“Mumbai’s population of two crore produces 500 gms of waste per capita, with such volumes of waste to be managed, catering to its management has proved to be a failure posing both challenges and opportunities. Waste management is being mismanaged by the informal sector and to put it in order requires the involvement of the formal sector. It is thriving opportunity for the MSME sector to explore waste management”, said Mr. U P S Madan, Metropolitan Commissioner, MMRDA in his opening remarks at the Regional Dialogue, Mumbai, third in the row of dialogues leading to the 15th Delhi Sustainable Development Summit (DSDS 2015). The DSDS has been organizing Regional Dialogues at various cities on topics such as climate change, waste management, etc. The topics identified for Regional Dialogue: Mumbai are waste management and sustainable transportation which are pertainent for the city’s overall economic development and growth. The Dialogue was jointly organized on 11th December 2014 by MVIRDC World Trade Center Mumbai, All India Association of Industries, World Sustainable Development Forum, TERI, Agence Francaise of Development and United Nations Development Programme. Mumbai has made pioneering efforts in the arena of waste management making it stand out on the world map, however much remains to be done with growing urban areas, Mr. Madan added.
While broadly outlining the issues facing waste management, Mr. G. S. Gill, Distinguished Advisor, TERI and Ex. MD and VC, CIDCO said that policy issues posed a major hindrance. Public policy was not clear, guidelines made in 2000 were not revised since then, due to new emerging technologies. India was blindly following the practices adopted by the west failing to realize that the waste produced in India was different from theirs. Rural areas produce far less waste as compared to the urban areas. While the waste in the west was more to do with plastics and was recyclable Indian waste is more organic. It is important to segregate waste prior to disposal. One has to use technology best suited to the waste being produced. Dump grounds were fast filling and the question which lingered is how would land need to be recycled. In an urban set up there is shortage of land, technology is expensive. The other challenge is how to make people to live near a dumping ground. Lastly, financing poses a major challenge. The question arises whether the waste management projects can be made viable through a PPP mode if other expensive forms of financing it are not feasible.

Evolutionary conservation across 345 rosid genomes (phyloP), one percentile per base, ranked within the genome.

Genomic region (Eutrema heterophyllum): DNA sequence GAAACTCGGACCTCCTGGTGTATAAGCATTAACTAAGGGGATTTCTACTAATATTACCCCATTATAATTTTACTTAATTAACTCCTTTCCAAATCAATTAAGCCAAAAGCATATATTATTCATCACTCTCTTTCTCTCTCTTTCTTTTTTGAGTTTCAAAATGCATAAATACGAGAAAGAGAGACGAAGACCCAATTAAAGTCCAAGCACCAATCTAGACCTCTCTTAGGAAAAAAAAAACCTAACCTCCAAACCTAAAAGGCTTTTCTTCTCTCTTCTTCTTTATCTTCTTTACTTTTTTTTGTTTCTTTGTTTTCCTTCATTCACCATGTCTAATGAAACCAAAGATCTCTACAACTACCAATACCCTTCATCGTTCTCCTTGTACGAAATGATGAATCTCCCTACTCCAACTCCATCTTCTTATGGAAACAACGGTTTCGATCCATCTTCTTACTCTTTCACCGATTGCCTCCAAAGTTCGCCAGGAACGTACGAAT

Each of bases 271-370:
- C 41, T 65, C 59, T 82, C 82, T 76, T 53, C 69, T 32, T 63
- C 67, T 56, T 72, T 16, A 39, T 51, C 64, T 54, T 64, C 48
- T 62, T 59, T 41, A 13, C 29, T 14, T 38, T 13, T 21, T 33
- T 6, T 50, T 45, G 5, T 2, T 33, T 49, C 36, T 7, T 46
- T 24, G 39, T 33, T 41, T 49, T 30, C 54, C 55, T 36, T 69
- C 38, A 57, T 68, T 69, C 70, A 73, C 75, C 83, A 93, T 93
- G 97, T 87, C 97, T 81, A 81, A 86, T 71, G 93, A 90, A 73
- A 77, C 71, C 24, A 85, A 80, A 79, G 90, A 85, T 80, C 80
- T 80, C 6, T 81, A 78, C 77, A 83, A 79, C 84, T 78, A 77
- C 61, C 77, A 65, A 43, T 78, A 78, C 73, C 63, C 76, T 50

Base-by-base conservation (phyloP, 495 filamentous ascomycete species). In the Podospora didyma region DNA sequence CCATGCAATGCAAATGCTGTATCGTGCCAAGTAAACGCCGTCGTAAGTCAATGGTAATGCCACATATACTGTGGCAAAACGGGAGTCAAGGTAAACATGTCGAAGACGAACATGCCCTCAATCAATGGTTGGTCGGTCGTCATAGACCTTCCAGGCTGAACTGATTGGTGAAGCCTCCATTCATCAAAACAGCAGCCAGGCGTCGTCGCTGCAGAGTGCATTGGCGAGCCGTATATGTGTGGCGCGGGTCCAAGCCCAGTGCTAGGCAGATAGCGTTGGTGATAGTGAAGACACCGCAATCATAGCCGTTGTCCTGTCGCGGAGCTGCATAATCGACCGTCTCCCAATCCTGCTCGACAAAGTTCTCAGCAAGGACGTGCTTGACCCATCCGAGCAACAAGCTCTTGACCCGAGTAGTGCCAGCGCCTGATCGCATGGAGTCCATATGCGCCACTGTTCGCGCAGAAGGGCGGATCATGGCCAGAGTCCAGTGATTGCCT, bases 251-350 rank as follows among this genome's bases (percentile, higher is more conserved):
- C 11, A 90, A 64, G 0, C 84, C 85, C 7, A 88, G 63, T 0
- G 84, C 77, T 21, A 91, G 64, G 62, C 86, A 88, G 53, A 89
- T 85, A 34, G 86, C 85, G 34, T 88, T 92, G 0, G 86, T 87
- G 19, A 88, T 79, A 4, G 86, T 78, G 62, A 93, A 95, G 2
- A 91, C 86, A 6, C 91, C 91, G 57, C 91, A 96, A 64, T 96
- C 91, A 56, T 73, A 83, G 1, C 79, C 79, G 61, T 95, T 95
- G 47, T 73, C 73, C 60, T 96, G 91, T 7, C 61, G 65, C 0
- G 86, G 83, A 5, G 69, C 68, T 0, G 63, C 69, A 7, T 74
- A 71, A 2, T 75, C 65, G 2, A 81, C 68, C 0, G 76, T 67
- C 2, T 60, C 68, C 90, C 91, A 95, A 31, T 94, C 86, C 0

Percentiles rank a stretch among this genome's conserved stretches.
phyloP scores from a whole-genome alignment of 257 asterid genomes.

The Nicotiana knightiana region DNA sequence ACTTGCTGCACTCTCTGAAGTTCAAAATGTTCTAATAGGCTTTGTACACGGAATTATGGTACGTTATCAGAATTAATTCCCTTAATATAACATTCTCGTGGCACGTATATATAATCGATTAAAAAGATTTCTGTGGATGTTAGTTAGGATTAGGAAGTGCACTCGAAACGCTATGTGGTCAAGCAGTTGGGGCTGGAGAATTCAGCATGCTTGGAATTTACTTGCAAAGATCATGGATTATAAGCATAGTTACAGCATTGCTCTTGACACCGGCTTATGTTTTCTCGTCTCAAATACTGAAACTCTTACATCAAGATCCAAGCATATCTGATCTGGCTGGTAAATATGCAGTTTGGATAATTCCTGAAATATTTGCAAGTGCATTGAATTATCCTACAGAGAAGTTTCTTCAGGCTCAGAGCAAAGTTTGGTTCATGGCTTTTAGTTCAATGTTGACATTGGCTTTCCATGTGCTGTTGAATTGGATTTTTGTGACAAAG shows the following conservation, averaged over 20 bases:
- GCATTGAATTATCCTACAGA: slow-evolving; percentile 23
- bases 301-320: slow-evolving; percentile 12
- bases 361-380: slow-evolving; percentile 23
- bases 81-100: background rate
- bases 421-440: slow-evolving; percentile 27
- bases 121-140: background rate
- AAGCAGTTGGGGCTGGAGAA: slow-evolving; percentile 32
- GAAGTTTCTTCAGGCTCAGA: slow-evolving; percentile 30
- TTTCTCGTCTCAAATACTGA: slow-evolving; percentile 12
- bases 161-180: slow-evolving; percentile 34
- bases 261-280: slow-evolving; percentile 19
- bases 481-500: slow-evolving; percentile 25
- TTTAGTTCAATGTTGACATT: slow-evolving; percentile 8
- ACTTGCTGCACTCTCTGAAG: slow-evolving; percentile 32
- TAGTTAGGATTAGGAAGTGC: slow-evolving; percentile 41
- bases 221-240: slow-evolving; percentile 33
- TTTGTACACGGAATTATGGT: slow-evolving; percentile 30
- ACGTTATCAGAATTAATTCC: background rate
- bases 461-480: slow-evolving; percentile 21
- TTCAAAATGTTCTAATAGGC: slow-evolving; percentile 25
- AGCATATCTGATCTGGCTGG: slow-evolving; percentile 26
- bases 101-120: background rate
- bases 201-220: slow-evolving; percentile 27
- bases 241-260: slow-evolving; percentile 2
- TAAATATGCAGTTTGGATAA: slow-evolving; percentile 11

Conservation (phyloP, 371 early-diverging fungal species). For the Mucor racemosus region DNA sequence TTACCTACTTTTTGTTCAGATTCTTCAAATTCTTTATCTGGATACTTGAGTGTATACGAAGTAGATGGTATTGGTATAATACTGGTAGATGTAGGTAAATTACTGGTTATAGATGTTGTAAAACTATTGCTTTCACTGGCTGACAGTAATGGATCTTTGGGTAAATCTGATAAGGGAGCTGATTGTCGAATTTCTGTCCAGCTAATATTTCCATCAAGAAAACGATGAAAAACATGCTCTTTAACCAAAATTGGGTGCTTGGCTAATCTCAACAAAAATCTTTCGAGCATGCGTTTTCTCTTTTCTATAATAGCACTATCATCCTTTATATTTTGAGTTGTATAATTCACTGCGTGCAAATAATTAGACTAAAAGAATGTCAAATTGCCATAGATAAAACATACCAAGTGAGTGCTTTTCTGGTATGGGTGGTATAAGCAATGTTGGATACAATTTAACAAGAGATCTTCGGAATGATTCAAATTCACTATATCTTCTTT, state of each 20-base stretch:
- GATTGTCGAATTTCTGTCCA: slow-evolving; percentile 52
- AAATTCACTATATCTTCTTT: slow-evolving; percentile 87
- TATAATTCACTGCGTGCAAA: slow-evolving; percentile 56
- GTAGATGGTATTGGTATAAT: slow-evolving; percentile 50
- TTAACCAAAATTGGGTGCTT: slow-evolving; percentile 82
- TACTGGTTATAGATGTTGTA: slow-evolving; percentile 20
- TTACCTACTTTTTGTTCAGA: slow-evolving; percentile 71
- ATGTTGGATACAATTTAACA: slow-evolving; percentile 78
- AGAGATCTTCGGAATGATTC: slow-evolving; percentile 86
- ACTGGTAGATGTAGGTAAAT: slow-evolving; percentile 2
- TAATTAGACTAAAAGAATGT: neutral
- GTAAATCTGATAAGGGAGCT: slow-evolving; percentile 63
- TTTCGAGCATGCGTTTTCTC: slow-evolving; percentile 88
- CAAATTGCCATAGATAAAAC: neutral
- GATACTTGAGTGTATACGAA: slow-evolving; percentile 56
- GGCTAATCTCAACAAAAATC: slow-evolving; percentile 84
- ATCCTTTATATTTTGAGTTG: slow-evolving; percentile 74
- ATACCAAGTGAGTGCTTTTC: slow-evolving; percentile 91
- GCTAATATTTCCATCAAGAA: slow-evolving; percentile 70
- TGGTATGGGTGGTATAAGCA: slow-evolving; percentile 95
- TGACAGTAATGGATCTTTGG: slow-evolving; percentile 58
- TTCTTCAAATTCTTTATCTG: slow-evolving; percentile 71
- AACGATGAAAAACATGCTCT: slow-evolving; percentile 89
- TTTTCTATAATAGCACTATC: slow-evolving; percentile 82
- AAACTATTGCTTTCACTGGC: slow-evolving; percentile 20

According to Mr. R B Gupte, Director, MSME Development Institute the waste management sector was a fast growing one. E-waste needed much focus. It is generated in every household with the increase of technological gadgets. So it is important to either reuse or dispose it. Although some amount of legislations has been passed in this area much still needs to be addressed. Issues that need to be addressed are hazardous chemicals that are released which need to be neutralized, skill mapping and development. There is a growing educated unemployed youth that can be engaged in this sector, which will also bring about income generation.
Mr. Suneel Pandey, Associate Director, Green Growth and Resource Efficiency, TERI spoke on the difference in treating waste here in India and abroad. The initiative in tacking the issue lies in decentralization. At the household level, there is a sense of apathy among people to segregate the waste. One needs to segregate prior to handing over waste. Value-addition is important while converting waste into usable and fuel efficient products. Treatment of waste poses a challenge. Skilled manpower is required, which could mean introduction of a curriculum in the education system.
Mr. Shantanu Roy, Senior Vice-President, Environmental Management Centre while elaborating on the initiatives taken so far said that they were sporadic and not on a sustained basis. Waste categorization was important based on the consumption levels. Urban local bodies need to take informed decisions on how to tackle waste management. India has six climatic zones which plays an important role on the waste being produced. Technology, structured approach, linkages between universities are some of possible solutions in addressing the issue. Also, waste was being generated from packaging of products. A possible way to address would be to either penalize or incentivize depending on who is the polluter and who is the controller. Procurement policy needs to be strategized. It was important to understand the quantum of waste, use suitable technology in managing it and propose a business case for it, Mr. Roy added.
Dr. Amiya Kumar Sahu, President & Founder, National Solid Waste Association of India addressed the basic issue of what comprises garbage and its value. Waste management is everybody’s responsibility. Awareness of waste, segregation of it needs to be followed by everyone. It is essential to keep one’s country clean to stay at par with developed countries. Creations of a Smart City is only possible if waste management is adhered to.The second session deliberated on Sustainable and Smart Urban Transport for Mumbai – The Way Ahead.